The POW who saved Kashmir book on unsung saga of Sher Bacha Brig Pritam Singh released in MLF 2019
KI Singh/ royalpatiala.in/ Chandigarh
A panel discussion on the book ‘The POW who saved Kashmir-Unsung Saga of Sher Bacha Brigadier Pritam Singh’ written by Brigadier Jasbir Singh was held here at the Military Literature festival. A first copy of the book was also delivered to the author of the book.
During the panel discussion the various aspects and bravery of Pritam Singh and how his honour could be restored was discussed. The panellists included author of the book Brigadier Jasbir Singh, the publisher and co-author Pankaj P. Singh and Major General Ravi Arora CEO and Chief Editor ‘Indian Military Review’.
The panellist felt that the Brigadier Pritam’s contribution to India’s first conflict post independence needs to be understood in its totality.
Heroic saga of Brigadier Pritam Singh, who saved Poonch. He earned the sobriquet when the town was under siege by the Pakistani army, beefed up by ‘Razakars’ (raiders), for one year from November 22, 1947 to November 21, 1948. Trouble began with the influx of almost 40,000 refugees from across the newly-demarcated border, swelling up the town’s population to around 50,000. Due to the scarcity of food and warm clothing and the enemy knocking on the doors, people suffered endlessly. At this juncture, the Brigadier emerged as the saviour of Poonch, and was called ‘Sher Bachcha’ by the elders of the town for his outstanding leadership during the siege.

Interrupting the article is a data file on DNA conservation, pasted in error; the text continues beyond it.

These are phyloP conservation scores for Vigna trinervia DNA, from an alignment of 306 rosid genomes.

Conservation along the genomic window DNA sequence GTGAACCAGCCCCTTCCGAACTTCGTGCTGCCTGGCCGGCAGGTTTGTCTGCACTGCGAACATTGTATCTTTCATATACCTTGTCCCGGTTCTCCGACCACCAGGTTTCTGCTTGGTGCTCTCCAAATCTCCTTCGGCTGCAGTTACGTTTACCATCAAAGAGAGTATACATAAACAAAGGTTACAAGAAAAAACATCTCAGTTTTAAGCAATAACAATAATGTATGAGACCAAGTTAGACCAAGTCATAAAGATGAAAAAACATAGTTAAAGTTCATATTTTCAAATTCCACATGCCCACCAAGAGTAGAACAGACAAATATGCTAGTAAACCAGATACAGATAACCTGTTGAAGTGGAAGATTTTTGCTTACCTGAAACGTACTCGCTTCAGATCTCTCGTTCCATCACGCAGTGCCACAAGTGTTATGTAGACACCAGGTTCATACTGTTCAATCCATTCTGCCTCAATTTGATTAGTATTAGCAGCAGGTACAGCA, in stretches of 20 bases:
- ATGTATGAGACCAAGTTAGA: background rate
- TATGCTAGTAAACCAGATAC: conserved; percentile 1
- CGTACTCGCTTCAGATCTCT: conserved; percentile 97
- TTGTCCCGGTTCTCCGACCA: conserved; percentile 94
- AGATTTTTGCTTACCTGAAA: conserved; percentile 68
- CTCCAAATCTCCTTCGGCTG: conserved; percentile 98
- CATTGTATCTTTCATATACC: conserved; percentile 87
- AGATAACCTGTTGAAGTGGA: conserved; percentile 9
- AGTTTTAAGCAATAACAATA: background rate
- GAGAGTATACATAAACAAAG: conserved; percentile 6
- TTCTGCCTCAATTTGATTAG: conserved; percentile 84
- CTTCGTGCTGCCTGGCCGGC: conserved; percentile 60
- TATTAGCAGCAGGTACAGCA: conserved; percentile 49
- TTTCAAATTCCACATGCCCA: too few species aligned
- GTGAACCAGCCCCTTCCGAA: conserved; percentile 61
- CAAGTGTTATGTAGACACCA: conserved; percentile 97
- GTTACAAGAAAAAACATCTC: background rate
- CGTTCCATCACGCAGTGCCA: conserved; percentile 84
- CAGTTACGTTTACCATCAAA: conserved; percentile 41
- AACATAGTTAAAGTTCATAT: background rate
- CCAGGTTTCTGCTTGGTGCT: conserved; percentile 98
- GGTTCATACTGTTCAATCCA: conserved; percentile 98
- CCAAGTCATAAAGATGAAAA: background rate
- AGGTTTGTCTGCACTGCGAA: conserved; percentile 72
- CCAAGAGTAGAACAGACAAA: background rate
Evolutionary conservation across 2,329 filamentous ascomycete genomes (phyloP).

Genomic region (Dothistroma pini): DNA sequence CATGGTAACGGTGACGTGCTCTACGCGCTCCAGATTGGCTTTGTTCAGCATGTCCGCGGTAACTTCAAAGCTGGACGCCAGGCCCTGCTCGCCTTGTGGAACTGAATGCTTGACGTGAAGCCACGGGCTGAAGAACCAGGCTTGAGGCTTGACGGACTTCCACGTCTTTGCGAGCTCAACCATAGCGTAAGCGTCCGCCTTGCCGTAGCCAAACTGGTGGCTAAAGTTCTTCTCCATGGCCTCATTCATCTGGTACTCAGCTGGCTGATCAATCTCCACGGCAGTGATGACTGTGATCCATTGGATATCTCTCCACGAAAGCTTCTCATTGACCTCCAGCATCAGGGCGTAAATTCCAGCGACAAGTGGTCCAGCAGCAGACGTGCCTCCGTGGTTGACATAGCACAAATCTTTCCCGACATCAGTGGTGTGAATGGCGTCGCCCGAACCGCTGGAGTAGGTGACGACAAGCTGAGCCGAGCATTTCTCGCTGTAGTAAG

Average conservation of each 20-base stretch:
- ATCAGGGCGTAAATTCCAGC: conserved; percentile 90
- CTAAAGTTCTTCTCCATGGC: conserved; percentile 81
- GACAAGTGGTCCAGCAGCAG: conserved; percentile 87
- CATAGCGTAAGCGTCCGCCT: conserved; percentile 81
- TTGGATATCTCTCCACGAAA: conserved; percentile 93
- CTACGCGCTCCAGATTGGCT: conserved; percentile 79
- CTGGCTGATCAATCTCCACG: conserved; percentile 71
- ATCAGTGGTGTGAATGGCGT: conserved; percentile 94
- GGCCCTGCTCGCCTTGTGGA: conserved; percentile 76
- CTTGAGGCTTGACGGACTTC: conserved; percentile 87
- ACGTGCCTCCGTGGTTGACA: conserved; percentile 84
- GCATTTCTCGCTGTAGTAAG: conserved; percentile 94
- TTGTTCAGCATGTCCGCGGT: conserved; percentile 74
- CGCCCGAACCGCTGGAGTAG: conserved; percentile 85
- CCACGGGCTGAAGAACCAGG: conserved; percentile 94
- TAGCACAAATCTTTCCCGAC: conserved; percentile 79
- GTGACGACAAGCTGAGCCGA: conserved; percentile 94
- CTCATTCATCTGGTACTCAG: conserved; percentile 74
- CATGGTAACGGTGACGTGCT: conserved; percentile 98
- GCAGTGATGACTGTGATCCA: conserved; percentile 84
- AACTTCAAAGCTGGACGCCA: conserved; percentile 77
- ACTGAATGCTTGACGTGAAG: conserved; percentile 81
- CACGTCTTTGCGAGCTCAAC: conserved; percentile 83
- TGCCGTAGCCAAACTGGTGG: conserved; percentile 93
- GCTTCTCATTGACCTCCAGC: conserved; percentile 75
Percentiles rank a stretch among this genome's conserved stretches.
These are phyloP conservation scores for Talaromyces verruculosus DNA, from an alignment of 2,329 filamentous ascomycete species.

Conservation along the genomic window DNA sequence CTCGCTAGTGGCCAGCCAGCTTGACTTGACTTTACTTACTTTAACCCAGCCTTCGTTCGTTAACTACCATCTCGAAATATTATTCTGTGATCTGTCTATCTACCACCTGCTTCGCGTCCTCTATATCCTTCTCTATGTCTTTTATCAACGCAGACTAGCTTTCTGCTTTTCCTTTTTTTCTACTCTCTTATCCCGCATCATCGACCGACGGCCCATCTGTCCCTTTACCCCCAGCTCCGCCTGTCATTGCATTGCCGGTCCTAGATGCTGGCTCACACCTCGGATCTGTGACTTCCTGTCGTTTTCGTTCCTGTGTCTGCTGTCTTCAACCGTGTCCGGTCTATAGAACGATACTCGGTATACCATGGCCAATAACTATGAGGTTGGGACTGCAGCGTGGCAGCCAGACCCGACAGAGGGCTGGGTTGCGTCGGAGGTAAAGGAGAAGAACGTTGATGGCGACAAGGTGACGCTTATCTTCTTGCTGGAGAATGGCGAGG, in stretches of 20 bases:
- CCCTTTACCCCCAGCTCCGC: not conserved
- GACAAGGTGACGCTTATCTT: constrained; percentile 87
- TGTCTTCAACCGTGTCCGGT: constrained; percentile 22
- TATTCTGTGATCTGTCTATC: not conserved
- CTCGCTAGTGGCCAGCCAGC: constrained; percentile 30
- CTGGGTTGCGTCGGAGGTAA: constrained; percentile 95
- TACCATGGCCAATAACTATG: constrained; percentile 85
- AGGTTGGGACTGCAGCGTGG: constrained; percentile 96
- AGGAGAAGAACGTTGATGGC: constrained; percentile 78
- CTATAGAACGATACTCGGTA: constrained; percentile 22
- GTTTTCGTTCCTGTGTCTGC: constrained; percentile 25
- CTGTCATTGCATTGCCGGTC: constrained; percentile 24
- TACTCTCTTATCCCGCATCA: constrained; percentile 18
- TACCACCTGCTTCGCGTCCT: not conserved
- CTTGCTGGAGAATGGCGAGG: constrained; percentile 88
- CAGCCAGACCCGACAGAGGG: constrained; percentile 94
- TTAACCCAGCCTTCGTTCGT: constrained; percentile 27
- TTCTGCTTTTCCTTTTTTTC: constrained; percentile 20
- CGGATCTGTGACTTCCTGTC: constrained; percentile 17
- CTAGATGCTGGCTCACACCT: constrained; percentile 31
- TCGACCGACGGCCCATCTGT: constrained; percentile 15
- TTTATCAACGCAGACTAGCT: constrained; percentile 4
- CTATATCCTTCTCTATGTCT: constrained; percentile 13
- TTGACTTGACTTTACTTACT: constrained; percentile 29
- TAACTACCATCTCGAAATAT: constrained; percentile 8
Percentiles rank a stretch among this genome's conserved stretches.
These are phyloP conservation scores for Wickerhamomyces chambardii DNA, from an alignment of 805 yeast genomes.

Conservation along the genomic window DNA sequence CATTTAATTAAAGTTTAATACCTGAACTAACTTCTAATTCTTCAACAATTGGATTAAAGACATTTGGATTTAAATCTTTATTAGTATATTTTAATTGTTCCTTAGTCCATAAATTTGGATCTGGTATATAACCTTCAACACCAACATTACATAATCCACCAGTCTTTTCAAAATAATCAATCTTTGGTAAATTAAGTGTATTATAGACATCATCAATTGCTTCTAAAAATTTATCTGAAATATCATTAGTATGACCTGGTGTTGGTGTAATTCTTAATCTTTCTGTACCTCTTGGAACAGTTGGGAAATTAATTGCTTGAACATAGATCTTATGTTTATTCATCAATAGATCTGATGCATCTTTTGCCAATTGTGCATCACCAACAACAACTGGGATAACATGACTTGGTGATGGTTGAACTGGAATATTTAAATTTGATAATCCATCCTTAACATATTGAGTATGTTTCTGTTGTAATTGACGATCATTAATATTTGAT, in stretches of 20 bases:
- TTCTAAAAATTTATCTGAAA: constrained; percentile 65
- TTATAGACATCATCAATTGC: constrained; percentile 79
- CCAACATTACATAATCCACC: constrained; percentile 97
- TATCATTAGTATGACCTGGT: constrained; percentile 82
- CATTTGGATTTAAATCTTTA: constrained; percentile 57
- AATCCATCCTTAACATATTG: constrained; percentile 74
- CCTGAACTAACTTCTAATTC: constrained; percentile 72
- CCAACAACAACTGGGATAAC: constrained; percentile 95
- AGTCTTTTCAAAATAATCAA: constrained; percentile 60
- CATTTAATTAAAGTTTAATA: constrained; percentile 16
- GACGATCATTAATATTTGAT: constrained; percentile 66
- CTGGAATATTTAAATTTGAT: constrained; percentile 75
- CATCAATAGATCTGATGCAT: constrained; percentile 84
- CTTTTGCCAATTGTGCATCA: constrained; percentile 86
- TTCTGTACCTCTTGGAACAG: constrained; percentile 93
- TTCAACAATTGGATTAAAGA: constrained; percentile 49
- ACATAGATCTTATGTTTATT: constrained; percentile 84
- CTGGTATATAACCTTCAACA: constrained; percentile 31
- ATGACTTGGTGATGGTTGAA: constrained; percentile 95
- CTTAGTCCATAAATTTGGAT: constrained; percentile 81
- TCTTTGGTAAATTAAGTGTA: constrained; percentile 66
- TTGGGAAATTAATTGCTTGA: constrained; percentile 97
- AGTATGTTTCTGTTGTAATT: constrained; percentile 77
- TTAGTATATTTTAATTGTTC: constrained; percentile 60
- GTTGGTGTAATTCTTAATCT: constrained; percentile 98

The subsequently year long siege described in this book needs to recognised for what it was. It perhaps suffices to remember that if Pritam had not done what he did the fate of not just Poonch but even Srinagar would have been a hundred times worse. They said that it was due to the bravery of Brigadier Pritam and his battalion that Poonch was saved. But soon after, the story of the saviour of Poonch took a U- turn. The Brigadier Pritam was court-martialed on false grounds by those with clear vested interests.
The panelists said that even now, nearly after seven decades it’s time to look into this grave injustice of history and recognise a valiant son for having stood firm and having done his duty.